Singaore's government budget sought to maintain its international competitiveness while redressing a yawning income gap.
SINGAPORE'S government unveiled a budget Thursday, Feb 15, that sought to maintain its international competitiveness while redressing a yawning income gap as the prosperous island-state makes the shift from a manufacturing- led economy to one led by knowledge-based services.
"We are taking a bold new approach to help those at the lower end of our work force," said Tharman Shanmugaratnam, Singapore's second finance minister. "Their wages are being held down by globalization. "
In what economists said was a paradoxical mix of policies, the new budget lowers corporate taxes and raises sales taxes. But it also increases contributions by employers to mandatory employee pension funds and offers S$4 billion, or US$2.62 billion, in subsidies to offset the increased tax burden on poorer Singaporeans. Most significantly, the budget introduces a system of "workfare" benefits to Singaporeans forced by retrenchment to find new jobs.
"It's a radical move," said Chua Hak Bin, an economist at Citigroup. "For the first time it's acknowledging that you need an enhanced social safety net."
Singapore's moves are part of growing international recognition that globalization, while producing unprecedented global prosperity, is also leaving significant portions of the world's workers behind, particularly among the politically powerful middle class. With workers forced to compete globally, "the role of government has to be more important to make sure workers are protected," Noriel Roubini, a professor of economics at the Stern School of Business at New York University, said last month at the annual meeting of the World Economic Forum in Davos, Switzerland.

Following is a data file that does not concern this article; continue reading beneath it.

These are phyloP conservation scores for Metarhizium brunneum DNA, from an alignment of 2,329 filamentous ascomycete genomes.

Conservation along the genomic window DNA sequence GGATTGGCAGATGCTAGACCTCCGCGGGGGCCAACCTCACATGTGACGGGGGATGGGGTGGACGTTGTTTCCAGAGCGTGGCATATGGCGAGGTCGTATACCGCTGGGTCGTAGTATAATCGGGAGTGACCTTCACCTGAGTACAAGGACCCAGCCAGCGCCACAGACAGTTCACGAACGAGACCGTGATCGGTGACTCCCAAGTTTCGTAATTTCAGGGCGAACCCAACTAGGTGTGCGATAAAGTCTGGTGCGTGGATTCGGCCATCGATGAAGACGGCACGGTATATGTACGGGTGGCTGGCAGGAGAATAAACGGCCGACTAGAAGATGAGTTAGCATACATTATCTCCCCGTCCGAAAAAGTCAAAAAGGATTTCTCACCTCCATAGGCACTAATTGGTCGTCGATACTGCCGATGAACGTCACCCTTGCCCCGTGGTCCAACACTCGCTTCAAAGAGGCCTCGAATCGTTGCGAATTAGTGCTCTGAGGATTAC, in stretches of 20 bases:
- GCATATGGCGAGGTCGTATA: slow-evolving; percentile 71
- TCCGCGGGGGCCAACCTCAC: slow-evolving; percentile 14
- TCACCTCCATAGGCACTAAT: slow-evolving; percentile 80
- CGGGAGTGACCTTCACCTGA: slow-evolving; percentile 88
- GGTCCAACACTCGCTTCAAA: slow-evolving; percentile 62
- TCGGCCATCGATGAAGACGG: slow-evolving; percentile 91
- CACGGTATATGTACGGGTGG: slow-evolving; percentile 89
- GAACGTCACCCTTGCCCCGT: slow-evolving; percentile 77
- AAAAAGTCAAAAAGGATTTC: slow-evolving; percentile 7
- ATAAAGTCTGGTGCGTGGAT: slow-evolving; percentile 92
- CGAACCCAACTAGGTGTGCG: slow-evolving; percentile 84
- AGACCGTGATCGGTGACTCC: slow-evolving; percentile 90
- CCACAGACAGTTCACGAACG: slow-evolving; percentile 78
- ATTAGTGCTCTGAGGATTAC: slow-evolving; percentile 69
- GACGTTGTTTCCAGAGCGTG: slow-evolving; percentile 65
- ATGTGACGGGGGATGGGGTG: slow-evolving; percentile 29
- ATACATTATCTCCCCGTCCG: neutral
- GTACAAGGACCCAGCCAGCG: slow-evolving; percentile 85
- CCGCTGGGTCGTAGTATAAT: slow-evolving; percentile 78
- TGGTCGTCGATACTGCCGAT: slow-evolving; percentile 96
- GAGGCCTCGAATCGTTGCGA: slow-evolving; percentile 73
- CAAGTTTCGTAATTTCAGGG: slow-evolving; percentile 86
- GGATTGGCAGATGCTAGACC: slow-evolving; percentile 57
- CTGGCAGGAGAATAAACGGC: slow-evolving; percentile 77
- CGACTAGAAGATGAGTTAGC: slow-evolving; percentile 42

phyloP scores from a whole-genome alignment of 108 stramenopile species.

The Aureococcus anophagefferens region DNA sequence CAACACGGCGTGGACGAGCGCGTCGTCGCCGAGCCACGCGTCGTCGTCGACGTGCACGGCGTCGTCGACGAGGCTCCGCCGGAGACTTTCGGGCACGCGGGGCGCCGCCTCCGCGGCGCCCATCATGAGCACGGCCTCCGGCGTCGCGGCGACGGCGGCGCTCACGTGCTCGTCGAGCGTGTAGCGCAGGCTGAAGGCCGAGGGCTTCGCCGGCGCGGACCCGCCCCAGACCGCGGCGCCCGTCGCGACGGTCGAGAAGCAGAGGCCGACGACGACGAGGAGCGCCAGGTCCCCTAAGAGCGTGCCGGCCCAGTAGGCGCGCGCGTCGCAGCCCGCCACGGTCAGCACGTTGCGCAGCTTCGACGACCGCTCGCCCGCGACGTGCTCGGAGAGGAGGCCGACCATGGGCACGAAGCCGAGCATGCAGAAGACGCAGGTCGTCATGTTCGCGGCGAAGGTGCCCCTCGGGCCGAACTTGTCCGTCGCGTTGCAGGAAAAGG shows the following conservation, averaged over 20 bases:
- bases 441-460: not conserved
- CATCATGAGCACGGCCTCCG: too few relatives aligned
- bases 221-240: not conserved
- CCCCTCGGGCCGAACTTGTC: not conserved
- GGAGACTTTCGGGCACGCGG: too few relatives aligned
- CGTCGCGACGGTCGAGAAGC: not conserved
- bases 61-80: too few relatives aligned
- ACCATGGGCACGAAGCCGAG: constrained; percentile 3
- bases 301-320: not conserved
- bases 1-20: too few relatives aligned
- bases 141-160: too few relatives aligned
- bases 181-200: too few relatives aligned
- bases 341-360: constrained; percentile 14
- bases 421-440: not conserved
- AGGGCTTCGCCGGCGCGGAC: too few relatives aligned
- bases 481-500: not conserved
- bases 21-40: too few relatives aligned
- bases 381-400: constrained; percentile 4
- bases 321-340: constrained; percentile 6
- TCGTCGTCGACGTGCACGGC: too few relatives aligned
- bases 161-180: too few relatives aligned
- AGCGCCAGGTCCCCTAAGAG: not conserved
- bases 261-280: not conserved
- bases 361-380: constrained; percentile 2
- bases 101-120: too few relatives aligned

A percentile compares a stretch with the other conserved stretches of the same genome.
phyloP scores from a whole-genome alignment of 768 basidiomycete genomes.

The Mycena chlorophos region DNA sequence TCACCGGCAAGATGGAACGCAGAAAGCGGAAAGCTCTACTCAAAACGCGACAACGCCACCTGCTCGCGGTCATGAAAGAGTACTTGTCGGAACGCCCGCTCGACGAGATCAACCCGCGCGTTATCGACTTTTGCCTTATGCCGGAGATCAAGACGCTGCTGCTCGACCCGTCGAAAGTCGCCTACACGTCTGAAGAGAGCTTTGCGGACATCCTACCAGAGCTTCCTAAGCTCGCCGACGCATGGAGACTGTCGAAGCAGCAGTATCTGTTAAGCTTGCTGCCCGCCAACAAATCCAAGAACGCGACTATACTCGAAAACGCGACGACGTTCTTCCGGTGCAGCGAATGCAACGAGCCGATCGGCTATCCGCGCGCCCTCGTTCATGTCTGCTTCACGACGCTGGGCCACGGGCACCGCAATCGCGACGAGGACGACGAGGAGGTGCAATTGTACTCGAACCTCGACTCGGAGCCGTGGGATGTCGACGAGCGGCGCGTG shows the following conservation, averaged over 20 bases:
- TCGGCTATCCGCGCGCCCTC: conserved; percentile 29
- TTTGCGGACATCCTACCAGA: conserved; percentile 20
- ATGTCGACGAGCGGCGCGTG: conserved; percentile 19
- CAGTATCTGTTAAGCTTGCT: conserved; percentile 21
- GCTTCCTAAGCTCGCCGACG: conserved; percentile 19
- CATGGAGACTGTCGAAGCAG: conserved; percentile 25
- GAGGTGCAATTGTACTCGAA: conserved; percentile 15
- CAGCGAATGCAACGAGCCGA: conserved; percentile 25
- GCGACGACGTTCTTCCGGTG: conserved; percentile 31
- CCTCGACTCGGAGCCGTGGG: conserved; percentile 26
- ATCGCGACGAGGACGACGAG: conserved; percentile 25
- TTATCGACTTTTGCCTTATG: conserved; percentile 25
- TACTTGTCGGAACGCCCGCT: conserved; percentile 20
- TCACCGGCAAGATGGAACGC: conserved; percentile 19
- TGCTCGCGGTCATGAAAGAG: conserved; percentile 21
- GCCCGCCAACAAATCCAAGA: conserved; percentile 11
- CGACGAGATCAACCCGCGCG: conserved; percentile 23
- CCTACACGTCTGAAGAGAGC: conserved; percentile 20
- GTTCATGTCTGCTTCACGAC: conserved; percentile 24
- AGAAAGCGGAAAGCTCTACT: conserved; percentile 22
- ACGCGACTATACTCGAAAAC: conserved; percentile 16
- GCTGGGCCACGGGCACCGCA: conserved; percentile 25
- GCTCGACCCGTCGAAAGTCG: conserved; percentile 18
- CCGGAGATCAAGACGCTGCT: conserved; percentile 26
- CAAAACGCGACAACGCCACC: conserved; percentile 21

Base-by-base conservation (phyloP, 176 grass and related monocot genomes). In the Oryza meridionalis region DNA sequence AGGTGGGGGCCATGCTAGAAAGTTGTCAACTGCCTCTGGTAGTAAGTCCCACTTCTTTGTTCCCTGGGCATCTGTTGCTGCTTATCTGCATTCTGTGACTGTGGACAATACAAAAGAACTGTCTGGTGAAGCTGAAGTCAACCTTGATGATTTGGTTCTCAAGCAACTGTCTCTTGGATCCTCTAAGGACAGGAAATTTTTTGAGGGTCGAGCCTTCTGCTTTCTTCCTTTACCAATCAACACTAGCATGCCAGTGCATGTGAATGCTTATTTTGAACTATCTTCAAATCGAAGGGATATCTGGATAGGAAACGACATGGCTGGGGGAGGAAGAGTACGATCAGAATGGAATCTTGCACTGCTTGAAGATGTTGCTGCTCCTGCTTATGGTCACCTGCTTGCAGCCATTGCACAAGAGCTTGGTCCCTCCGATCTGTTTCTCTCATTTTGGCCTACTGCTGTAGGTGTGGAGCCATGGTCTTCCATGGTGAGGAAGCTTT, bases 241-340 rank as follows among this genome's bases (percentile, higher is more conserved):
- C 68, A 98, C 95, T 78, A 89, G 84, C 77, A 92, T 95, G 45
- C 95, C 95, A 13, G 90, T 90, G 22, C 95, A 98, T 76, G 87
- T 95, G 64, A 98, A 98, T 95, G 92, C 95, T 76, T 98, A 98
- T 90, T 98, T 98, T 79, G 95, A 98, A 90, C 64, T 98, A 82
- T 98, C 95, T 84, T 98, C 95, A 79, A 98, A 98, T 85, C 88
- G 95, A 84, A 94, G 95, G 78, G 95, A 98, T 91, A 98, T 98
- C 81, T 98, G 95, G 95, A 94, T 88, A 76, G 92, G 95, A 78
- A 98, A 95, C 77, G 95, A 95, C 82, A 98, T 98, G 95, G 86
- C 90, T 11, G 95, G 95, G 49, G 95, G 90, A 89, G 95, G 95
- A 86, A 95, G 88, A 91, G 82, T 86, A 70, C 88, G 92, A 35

Perhaps no other nation sits as closely to the flow of globalization as Singapore. The trade through its busy ports exceeds its entire economy in value.
Singapore has been able to ride trends in the global economy to provide jobs for its citizens and raise what was a third-world nation at the time of independence in 1965 to one of the world's wealthiest nations today.
But since China burst onto the global economic landscape, Singapore's government has been struggling to reduce its dependence on factory-produced hard disks and semiconductors, turning its planners to the task of engineering a more nimble economy led by entrepreneurs. As a result, Singapore has been opening its doors to skilled foreign workers, providing incentives for entrepreneurs and promoting not only information technology, but biotechnology and financial services.
So far, Singapore appears to be managing well. After growing 7.9 percent in 2006, the economy is on track to grow 6.5 percent this year. But last year Singapore's government revealed that while average wages were rising with the economy, incomes among the bottom 30 percent of households had actually fallen since 2000.
The statistics underscore a growing anxiety among Singaporeans that has challenged the social contract that has kept Singapore's ruling People's Action Party in power since independence. In return for job growth and rising wages, Singaporeans have tolerated sweeping government intervention into not only their economy, but every aspect of life from freedom of expression to childbearing, even toilet habits.
While maintaining a longstanding aversion to anything that smacks of welfare, the government offered a host of measures Thursday to alleviate those concerns and arrest a slide in support for the ruling party shown in elections last May. The government will, for example, help fund retraining of retrenched workers and offer financial support for those who find new jobs. Such benefits were offered on a one-time basis last year before the elections, but the new budget would make such payments permanent.
The budget increases government spending on health care to 3 billion dollars by 2012 from 2 billion dollars a year at present. It also raises the percentage of workers' salaries that employers must pay into a national pension scheme to 14.5 percent from 13 percent, effectively giving most workers a raise.
Companies will benefit, however, from a lower corporate tax rate: Tharman announced that corporate taxes would be lowered to 18 percent from 20 percent as of 2008.
Sources and Relevant Links:
International Herald Tribune Singapore tries to redress income gap 15 February 2007
Think Centre Is Singapore an inclusive society? 06 December 2006
Think Centre Think Centre 2007 New Year Message 3 January 2007